Airborne Emissions in Animal Agriculture

Animal Manure Management September 29, 2015 Print Friendly and PDF

Air emissions from animal agriculture operations and manure storage include gases and particulate matter (dust). Some of these are potentially hazardous (hydrogen sulfide and ammonia). Others are scrutinized because they are greenhouse gases (carbon dioxide, methane, nitrous oxide) and others because they are odorous. All in all, hundreds of gases can be emitted from manure and animal housing.

The materials on this page were developed to assist educators and professors who include an introduction to airborne emissions and their management as a topic in their classrooms or educational programs.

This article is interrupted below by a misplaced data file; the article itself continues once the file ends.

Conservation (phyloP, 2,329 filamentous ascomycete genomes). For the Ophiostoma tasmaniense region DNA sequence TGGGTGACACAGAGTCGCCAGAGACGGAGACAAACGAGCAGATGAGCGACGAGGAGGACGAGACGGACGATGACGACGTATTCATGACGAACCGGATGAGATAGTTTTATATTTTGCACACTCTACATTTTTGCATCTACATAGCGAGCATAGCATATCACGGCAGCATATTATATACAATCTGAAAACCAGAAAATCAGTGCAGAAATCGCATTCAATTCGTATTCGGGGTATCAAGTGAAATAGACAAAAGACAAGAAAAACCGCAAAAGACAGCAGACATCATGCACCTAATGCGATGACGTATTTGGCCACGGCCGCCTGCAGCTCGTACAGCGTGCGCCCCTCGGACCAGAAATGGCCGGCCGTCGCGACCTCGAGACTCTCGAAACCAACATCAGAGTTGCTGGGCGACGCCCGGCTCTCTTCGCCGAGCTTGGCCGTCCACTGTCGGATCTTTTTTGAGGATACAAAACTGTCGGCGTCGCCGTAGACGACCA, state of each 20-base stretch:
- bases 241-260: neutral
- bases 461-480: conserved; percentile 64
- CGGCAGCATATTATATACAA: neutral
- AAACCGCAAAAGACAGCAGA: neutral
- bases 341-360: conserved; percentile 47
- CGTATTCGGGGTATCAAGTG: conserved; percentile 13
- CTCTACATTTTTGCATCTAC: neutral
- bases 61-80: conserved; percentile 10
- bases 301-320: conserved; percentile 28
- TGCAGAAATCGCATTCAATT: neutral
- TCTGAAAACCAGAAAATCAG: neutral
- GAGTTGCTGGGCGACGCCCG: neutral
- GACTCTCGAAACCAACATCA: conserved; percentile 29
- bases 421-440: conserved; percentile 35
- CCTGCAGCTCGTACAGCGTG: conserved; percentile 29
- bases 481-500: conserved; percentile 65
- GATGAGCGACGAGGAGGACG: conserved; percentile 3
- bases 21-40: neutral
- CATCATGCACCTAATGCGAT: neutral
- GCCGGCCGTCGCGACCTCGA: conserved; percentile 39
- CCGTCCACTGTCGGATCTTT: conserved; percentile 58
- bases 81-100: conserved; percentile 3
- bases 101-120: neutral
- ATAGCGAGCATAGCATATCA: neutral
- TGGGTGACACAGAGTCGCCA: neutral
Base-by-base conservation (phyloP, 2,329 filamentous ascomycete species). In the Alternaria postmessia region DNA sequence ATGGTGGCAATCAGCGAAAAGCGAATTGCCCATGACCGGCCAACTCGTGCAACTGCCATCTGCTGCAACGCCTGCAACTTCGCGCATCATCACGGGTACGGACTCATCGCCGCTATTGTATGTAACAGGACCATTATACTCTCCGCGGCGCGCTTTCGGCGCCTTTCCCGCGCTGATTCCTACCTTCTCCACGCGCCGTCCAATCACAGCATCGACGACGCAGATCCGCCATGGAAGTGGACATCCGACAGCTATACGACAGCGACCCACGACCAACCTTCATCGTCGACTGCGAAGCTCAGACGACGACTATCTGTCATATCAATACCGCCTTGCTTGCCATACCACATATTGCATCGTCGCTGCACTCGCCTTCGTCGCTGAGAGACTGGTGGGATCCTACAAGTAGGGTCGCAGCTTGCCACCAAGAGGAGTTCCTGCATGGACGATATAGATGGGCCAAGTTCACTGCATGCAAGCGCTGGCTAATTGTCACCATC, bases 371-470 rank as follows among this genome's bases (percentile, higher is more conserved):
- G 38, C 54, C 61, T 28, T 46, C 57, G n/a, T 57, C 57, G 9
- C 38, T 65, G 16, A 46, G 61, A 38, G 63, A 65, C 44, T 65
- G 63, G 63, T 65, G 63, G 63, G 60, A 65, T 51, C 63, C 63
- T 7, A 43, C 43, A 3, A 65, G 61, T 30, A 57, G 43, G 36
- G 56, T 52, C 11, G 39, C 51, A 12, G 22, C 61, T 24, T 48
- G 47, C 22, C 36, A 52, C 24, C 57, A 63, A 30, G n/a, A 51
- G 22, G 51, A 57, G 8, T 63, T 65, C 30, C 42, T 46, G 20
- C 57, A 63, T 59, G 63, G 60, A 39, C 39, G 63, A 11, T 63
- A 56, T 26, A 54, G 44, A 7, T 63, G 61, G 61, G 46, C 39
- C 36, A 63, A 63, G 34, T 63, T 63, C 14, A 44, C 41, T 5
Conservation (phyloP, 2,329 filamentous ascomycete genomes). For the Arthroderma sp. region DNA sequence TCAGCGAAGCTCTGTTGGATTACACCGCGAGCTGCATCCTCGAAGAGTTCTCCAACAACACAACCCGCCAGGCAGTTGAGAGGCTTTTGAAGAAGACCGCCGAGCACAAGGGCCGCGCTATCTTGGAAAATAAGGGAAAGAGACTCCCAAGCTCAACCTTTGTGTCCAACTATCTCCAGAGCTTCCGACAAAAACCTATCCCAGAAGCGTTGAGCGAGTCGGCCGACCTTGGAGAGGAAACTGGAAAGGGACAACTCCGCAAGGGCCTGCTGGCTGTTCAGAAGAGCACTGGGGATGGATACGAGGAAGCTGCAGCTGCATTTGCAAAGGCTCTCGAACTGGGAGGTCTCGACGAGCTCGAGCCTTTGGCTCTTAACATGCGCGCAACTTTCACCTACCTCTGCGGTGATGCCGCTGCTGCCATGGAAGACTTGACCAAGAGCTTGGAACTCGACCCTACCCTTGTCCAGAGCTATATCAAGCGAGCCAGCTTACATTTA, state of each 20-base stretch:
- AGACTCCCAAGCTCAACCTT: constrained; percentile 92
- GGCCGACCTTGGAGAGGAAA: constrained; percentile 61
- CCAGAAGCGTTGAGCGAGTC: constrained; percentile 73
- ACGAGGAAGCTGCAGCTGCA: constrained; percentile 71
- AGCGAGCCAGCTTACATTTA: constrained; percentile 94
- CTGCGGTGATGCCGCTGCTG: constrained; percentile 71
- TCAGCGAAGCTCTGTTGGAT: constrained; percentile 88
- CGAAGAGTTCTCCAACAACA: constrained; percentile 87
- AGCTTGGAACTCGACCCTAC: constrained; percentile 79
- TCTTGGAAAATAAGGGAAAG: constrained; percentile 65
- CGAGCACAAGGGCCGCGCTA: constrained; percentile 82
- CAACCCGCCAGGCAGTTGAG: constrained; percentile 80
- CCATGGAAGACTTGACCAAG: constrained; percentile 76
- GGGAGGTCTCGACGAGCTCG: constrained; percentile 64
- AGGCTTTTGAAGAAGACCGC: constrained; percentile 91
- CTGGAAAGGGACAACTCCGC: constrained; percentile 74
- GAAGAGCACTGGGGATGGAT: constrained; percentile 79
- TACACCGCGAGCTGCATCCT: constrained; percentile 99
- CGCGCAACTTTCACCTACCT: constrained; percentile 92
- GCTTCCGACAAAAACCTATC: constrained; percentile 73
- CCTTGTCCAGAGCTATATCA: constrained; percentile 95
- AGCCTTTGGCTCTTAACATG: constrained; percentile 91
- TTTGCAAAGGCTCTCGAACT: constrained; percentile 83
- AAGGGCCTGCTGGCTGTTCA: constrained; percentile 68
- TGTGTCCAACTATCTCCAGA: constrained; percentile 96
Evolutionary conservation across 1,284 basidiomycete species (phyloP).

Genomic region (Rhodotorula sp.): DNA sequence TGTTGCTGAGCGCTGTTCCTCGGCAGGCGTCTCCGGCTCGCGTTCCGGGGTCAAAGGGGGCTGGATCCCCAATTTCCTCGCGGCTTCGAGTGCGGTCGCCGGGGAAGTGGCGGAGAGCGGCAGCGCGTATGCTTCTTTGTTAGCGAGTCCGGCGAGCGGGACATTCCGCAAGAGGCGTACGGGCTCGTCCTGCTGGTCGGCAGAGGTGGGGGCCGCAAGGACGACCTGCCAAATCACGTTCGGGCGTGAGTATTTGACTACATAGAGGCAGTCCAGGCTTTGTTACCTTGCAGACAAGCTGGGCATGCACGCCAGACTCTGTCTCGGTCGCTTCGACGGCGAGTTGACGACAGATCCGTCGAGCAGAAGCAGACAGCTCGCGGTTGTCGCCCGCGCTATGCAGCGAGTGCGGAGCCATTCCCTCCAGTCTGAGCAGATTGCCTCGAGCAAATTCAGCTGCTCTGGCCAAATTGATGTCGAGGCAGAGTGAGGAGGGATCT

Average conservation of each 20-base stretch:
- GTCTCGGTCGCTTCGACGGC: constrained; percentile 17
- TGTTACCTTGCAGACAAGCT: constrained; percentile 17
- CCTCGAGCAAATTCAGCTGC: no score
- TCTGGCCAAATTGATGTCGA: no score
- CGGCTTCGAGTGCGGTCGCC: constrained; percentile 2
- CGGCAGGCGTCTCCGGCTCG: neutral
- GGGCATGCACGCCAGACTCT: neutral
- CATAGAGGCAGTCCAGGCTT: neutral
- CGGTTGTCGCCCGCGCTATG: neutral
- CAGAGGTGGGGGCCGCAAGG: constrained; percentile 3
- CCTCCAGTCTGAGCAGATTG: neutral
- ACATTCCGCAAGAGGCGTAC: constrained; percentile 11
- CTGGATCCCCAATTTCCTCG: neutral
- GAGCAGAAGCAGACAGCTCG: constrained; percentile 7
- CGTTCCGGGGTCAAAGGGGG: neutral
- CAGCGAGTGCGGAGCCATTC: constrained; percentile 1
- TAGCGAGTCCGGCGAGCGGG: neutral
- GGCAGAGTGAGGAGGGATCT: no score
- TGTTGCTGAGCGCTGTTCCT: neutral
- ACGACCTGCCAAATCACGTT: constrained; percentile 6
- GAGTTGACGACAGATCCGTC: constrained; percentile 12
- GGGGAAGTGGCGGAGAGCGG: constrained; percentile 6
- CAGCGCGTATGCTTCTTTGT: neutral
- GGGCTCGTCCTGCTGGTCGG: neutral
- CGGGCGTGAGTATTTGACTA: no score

Fact Sheet

Neslihan Akdeniz and Kevin Janni, University of Minnesota; Wendy Powers, Michigan State University

Acknowledgements

These materials were developed by the Air Quality Education in Animal Agriculture (AQEAA) project with financial support from the National Research Initiative Competitive Grant 2007-55112-17856 from the USDA National Institute of Food and Agriculture.

For questions about the materials on this page contact Dr. Kevin Janni, University of Minnesota (kjanni@umn.edu). For questions about the AQEAA project, contact Dr. Rick Stowell, Unviersity of Nebraska (rstowell2@unl.edu).

If you have presentations, photos, video, publications, or other instructional materials that could be added to the curricula on this page, please contact Dr. Janni or Jill Heemstra (jheemstra@unl.edu).

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USDA / NIFA

This work is supported by the USDA National Institute of Food and Agriculture, New Technologies for Ag Extension project.